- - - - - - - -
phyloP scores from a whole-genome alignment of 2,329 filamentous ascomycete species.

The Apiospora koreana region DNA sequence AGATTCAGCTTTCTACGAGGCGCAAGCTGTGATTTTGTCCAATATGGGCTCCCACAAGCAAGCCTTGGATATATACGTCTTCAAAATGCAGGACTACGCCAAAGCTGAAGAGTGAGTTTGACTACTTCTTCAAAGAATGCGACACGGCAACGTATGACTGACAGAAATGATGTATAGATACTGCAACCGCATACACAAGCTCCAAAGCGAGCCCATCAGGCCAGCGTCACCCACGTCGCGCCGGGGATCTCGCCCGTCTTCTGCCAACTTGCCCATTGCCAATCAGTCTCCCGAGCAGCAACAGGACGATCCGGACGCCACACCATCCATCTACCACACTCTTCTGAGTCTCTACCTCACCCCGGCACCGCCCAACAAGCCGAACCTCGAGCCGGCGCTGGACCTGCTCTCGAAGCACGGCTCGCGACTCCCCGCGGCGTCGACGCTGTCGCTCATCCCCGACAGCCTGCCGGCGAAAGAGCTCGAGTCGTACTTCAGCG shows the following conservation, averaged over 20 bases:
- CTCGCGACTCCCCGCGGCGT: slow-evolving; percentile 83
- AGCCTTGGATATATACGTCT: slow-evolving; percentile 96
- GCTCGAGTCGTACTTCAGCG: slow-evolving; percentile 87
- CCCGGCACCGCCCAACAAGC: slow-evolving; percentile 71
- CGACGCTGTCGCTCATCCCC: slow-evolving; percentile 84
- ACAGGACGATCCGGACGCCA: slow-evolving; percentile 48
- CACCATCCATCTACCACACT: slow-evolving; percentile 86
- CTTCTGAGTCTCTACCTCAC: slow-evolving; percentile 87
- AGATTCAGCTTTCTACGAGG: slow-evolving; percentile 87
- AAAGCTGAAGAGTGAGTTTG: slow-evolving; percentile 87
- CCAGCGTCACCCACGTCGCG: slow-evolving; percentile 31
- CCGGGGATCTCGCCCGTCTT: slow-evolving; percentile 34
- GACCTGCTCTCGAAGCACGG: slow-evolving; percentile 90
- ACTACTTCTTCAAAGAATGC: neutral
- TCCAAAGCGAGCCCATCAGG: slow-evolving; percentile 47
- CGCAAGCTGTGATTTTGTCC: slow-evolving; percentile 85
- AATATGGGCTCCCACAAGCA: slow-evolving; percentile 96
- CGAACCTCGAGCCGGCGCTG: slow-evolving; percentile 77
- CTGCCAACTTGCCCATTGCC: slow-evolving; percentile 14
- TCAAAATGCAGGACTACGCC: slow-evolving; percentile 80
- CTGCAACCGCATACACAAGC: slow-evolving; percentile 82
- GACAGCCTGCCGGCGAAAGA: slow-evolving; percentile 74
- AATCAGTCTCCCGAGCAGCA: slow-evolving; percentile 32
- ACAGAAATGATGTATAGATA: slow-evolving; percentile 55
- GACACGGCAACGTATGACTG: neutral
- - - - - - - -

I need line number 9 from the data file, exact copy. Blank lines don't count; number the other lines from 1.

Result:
- CACCATCCATCTACCACACT: slow-evolving; percentile 86